We must also recognize that currency is not the only driver of China's economic imbalances. Even more fundamental and important are internal structural issues, such as why Chinese households save so much and consume so little. Rebalancing China's growth is necessary for China to grow without generating large external imbalances.
A key to China's success here will be its willingness to accelerate the pace of its market-based economic reforms. Going beyond its WTO commitments, resisting protectionist sentiment, and opening up its economy to greater international competition for goods and services will help rebalance the Chinese economy and spread prosperity more broadly among the Chinese people.
These reforms are – and will continue to be – resisted by increasingly influential Chinese businesses. In my judgment, the greatest risk to China's long-term economic security is that protectionists prevail, and Chinese reforms proceed too slowly.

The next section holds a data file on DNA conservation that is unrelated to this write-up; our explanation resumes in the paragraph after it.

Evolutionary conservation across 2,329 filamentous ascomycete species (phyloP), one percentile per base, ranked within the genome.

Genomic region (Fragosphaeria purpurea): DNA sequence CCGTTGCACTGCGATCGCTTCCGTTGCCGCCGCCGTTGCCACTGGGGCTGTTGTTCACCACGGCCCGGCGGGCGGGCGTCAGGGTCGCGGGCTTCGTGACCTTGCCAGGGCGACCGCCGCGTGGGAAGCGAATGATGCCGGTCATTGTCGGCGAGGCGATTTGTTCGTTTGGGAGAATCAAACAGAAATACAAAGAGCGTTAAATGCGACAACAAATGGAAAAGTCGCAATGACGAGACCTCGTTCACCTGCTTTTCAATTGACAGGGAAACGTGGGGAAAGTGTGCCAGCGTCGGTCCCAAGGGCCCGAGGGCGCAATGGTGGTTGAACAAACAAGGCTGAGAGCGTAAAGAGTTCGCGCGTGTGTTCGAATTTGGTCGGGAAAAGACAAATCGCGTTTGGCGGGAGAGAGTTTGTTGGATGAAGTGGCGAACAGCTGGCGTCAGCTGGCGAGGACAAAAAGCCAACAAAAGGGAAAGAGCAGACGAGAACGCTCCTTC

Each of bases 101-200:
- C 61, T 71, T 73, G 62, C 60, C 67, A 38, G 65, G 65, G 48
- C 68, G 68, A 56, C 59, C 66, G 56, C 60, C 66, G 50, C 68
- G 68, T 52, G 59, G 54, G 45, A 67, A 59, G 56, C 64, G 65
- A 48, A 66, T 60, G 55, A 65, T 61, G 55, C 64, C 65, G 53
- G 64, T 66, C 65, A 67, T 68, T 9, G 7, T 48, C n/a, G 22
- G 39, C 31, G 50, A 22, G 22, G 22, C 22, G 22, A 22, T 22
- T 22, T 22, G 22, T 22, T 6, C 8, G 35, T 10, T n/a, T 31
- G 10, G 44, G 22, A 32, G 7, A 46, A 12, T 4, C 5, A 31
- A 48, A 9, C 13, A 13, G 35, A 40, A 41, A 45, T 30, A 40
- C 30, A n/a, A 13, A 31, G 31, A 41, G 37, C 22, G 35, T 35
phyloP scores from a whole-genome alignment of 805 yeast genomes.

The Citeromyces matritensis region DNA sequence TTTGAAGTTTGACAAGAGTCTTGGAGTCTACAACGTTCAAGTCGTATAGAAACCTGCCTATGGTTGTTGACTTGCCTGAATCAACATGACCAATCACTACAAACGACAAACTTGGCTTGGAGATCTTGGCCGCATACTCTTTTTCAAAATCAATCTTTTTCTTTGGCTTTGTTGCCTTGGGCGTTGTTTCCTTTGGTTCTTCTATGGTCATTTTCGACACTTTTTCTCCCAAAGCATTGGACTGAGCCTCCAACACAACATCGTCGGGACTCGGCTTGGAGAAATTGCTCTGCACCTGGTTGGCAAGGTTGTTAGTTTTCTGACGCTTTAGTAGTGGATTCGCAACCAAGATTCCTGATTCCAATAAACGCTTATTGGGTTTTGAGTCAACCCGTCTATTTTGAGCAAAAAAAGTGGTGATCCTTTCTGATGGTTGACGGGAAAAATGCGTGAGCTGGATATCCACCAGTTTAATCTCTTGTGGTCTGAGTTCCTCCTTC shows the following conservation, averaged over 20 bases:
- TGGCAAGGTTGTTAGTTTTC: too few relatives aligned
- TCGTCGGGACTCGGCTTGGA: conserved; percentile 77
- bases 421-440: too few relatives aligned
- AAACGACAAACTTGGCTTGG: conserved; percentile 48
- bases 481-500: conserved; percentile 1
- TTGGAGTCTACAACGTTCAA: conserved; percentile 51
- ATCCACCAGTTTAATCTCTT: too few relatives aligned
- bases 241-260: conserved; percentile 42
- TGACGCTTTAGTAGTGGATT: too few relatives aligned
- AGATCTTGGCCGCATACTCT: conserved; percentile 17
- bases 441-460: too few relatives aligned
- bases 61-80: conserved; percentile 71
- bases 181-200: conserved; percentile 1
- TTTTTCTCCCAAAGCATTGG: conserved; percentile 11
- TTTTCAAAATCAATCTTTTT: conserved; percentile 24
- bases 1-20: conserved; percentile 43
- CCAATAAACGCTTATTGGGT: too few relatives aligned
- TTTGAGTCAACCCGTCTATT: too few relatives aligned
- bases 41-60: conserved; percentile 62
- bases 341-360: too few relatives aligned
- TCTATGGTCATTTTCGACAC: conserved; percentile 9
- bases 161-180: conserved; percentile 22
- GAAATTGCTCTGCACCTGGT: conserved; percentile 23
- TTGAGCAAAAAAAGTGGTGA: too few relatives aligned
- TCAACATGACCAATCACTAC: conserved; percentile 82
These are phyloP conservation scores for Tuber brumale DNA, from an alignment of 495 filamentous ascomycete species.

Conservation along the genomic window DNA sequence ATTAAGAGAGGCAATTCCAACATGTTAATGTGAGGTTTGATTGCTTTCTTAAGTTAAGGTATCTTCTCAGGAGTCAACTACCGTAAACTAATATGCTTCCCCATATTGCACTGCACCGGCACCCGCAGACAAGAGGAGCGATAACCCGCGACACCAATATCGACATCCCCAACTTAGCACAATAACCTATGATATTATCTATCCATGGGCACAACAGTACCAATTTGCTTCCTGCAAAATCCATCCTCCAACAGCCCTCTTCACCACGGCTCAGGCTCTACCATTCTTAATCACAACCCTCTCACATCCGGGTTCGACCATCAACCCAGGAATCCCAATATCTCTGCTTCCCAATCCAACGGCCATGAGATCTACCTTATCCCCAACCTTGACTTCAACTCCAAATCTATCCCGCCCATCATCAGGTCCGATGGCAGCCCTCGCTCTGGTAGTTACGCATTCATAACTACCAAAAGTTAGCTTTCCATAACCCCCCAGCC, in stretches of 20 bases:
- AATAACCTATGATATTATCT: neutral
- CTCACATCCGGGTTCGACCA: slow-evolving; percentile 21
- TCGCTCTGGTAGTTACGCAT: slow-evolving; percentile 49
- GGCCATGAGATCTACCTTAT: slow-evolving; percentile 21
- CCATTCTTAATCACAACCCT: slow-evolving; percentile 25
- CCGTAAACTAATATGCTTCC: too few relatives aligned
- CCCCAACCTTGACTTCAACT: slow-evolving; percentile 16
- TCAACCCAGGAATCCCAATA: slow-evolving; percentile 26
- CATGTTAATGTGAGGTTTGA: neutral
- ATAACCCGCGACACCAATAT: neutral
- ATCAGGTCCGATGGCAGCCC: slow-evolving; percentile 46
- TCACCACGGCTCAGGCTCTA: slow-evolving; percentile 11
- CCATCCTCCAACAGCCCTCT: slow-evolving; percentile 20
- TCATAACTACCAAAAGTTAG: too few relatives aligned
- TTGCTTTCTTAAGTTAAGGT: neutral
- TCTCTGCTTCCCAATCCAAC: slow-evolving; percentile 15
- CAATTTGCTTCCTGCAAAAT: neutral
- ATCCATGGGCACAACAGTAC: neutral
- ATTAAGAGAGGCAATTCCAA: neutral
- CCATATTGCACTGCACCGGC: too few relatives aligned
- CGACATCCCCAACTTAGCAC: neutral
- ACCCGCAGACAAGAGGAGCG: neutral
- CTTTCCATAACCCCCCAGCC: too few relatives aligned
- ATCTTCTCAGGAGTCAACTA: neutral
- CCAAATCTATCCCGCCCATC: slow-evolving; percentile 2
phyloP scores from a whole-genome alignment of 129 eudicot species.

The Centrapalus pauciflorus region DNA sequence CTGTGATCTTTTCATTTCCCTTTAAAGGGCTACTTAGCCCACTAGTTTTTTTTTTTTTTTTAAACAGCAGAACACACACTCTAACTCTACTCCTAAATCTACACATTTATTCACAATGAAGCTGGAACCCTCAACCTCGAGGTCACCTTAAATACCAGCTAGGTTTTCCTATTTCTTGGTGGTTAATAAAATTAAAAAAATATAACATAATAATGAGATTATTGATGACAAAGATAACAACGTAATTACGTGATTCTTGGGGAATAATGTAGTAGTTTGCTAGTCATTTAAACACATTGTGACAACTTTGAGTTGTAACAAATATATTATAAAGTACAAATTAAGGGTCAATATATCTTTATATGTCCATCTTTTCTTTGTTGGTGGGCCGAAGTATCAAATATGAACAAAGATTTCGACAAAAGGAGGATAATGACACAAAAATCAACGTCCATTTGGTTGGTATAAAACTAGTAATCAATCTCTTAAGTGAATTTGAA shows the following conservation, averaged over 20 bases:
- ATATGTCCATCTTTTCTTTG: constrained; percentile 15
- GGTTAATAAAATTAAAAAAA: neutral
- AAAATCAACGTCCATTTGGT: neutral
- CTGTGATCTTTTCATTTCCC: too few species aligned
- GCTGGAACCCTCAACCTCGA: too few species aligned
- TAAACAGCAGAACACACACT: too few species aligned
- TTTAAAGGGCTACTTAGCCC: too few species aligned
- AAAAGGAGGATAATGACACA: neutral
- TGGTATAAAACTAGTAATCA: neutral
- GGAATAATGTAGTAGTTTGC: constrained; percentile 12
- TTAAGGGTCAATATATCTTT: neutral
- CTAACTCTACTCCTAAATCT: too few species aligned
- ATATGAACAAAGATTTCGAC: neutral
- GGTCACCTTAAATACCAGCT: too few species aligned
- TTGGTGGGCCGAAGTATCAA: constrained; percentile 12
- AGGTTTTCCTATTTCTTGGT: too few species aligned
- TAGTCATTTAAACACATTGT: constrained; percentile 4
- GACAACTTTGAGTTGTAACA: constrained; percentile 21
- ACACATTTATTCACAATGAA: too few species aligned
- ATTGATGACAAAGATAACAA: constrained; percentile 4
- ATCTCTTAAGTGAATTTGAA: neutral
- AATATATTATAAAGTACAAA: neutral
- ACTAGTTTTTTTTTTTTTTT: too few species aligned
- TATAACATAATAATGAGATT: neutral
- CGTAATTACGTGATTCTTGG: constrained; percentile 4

And finally, we are also encouraging China to act responsibly as a global economic power. China is influencing capital and resource markets all over the world; its economic influence is being felt from Chicago, to Sao Paolo, to Kinshasa.
We welcome China into key international financial institutions and are giving China a greater voice in them as well. Increased participation will allow China to advance its interests in those institutions, but it is also important that Beijing recognize the responsibilities of greater participation.